The World Parrot Refuge in Coombs has opened up a new wing to house their senior residents. The refuge, which currently houses over 800 parrots from more than 50 species, has converted an old school portable into a care home for senior and special needs birds.
“We had an area up in the parrot refuge where we were keeping the special needs birds but we had so much traffic in there that it was really overwhelming for them,” Wendy Huntbatch, founder of For the Love of Parrots Refuge Society, says.
Huntbatch says that the senior’s wing was designed to replicate a household with a warm fireplace, artwork-clad walls, and a television set. The care home also includes an occupational therapy area where volunteers assist the residents with their artwork.
Although many of the residents are blind, Huntbatch says that these amenities provide them with a familiar setting to live out their twilight years. “Even though they are blind they can hear the sounds which have been part and parcel of their captive lives in human homes,” she says.
Huntbatch says that, like humans, aging parrots can suffer from a range of ailments including blindness, epilepsy, arthritis, congestive heart failure, heart disease, and even fatty liver disease due to spending their lives locked up in cages.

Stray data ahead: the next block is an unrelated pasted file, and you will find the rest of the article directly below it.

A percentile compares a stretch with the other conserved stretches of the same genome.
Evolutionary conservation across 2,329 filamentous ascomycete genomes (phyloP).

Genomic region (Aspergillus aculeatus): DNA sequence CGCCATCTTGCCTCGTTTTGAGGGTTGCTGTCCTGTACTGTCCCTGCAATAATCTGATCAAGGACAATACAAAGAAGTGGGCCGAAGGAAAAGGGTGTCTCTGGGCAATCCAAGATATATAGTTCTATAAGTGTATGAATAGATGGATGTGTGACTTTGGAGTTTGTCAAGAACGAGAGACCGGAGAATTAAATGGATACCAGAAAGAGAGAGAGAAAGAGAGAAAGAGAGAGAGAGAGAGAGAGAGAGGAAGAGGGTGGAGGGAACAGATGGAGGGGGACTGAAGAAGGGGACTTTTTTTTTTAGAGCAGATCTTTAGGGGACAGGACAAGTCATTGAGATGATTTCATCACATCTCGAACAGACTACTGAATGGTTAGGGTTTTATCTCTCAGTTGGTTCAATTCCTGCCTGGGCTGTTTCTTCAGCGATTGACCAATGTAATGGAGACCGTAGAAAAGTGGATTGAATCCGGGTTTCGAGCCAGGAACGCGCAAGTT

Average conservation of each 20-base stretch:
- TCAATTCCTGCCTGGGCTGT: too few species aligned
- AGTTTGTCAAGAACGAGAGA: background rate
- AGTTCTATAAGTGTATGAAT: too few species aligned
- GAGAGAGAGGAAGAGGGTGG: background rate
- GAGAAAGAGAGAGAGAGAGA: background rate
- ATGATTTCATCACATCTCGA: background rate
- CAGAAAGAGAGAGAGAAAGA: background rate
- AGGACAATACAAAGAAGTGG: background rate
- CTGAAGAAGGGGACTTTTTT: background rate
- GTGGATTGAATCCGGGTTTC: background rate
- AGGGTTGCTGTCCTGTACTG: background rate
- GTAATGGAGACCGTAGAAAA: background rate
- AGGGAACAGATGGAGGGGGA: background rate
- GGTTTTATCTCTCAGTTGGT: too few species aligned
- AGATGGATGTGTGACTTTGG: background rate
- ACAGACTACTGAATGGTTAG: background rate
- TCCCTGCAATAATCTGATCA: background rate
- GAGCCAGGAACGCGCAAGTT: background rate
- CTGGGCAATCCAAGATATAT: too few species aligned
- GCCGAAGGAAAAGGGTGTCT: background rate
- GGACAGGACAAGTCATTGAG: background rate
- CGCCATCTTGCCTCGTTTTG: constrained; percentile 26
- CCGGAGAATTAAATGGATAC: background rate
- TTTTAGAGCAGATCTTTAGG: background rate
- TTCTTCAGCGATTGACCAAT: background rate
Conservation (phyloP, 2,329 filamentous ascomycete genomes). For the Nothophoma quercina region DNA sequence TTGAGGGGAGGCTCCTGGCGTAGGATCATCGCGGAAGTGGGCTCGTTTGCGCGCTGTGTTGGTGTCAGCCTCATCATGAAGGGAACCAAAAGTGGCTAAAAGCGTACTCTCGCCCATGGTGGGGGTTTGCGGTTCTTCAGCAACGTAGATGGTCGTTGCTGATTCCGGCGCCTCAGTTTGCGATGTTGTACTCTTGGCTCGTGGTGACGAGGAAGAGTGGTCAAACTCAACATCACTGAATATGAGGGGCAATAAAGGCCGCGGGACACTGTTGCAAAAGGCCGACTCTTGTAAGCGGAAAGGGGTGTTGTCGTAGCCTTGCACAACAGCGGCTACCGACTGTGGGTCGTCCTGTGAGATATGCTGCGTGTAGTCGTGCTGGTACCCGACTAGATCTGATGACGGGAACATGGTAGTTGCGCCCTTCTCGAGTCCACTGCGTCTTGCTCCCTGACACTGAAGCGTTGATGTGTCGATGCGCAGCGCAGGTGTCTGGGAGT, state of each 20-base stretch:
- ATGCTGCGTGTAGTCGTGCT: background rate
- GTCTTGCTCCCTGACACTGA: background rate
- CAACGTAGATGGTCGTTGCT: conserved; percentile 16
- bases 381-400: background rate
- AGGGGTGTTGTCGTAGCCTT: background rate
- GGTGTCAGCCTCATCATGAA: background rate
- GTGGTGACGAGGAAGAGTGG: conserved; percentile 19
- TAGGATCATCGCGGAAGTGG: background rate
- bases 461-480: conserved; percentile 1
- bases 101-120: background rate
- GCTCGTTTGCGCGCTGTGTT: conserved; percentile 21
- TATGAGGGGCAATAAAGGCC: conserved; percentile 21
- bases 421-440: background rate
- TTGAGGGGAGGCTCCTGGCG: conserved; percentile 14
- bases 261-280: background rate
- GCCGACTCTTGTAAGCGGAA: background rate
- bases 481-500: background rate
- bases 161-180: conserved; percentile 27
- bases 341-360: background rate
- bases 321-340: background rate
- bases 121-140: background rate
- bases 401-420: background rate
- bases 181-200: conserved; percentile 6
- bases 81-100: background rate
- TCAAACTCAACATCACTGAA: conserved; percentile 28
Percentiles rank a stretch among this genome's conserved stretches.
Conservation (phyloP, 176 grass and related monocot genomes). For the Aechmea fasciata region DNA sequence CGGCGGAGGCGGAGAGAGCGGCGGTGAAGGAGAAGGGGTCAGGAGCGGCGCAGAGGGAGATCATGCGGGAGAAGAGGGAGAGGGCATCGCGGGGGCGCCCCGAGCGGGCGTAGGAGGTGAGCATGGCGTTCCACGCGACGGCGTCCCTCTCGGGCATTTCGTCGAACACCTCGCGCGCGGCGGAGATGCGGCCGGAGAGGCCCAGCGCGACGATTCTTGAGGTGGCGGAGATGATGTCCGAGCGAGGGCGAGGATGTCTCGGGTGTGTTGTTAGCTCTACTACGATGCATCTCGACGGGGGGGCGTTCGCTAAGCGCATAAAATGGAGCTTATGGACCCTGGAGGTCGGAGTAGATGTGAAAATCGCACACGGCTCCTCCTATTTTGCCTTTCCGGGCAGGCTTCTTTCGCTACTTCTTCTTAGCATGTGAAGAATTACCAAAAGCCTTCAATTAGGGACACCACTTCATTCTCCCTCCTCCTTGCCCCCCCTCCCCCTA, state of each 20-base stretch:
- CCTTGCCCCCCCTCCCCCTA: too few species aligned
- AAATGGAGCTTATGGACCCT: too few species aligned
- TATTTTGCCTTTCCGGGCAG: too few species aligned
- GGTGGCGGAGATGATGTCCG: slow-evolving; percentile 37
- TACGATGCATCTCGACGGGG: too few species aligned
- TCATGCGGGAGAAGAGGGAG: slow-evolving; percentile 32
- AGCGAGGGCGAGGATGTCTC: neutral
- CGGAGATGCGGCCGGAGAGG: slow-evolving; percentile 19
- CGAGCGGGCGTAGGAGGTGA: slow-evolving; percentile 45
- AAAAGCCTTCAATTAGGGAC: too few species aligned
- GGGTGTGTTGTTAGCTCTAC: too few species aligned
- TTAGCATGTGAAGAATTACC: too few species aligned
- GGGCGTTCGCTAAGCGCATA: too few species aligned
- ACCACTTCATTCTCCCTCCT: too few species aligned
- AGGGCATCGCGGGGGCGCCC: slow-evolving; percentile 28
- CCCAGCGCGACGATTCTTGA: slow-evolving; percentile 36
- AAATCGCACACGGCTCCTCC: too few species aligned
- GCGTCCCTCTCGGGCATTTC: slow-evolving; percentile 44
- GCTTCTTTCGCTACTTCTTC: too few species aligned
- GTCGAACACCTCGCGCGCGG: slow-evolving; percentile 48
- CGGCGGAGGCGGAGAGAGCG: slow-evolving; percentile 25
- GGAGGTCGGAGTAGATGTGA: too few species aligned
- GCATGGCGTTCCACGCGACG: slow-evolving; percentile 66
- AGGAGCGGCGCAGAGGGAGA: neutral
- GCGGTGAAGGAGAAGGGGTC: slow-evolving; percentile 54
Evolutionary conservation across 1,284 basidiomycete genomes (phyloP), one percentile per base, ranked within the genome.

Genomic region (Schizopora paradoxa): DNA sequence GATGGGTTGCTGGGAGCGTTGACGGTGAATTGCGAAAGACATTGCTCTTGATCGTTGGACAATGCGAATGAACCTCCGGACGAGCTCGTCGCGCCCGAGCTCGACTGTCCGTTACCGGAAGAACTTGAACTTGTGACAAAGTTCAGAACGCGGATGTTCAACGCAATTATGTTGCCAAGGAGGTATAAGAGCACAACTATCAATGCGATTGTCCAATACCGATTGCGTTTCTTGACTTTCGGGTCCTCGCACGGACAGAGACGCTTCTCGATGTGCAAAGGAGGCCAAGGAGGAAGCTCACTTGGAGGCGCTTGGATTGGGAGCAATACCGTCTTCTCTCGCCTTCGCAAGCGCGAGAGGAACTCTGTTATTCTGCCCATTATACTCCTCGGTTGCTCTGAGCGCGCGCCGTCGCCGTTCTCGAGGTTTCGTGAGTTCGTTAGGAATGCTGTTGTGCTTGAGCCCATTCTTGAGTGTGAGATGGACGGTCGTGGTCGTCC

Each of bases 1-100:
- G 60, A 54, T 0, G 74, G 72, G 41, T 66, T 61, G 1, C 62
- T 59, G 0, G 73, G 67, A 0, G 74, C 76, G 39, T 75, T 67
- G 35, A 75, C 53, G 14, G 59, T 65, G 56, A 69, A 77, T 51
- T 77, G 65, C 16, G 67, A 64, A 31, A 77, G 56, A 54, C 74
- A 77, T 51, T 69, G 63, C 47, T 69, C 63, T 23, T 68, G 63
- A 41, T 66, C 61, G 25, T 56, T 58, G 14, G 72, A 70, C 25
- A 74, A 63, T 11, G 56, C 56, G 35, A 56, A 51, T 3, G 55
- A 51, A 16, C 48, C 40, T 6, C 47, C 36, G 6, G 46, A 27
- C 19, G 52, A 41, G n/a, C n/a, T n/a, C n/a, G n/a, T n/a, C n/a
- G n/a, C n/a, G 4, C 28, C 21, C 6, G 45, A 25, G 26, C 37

The refuge’s oldest resident is Hello, a Blue and Gold Macaw who has been in Canada for over 67 years. Huntbatch says that its uncommon for his species to reach 60 years of age since birds that are bred in captivity are often deprived of direct sunlight, proper nutrition, and most of all, flight. “Hello was captured from the wild so he really did have a good start in life,” Huntbatch says. “He seems to have the strength of character needed for such a long life—and he does have us.”
Other residents include J.R., an Orange Winged Amazon, who has been taking medication to treat her epilepsy for 36 years, 14 of which were in Huntbatch’s care. Peach, an Umbrella Cockatoo has both physical and mental scars from an abusive owner. The 19-year-old, who was rescued from an abusive situation, has two broken toes and sports a collar to prevent her from self mutilation. Huntbatch says that Peach was “hours from death” when she was seized from a “crack house.” “I just hope that one day people will realize that birds are meant to fly and live in flocks and they shouldn’t actually be in a cage in your house. I love elephants but I don’t have a house full of elephants,” Huntbatch says.
She says that there will be 29 permanent residents in the seniors’ wing once the transition is completed.
The World Parrot Refuge is seeking donations to help cover the cost of the $40 thousand addition. Contributions can be made via <worldparrotrefuge.org>.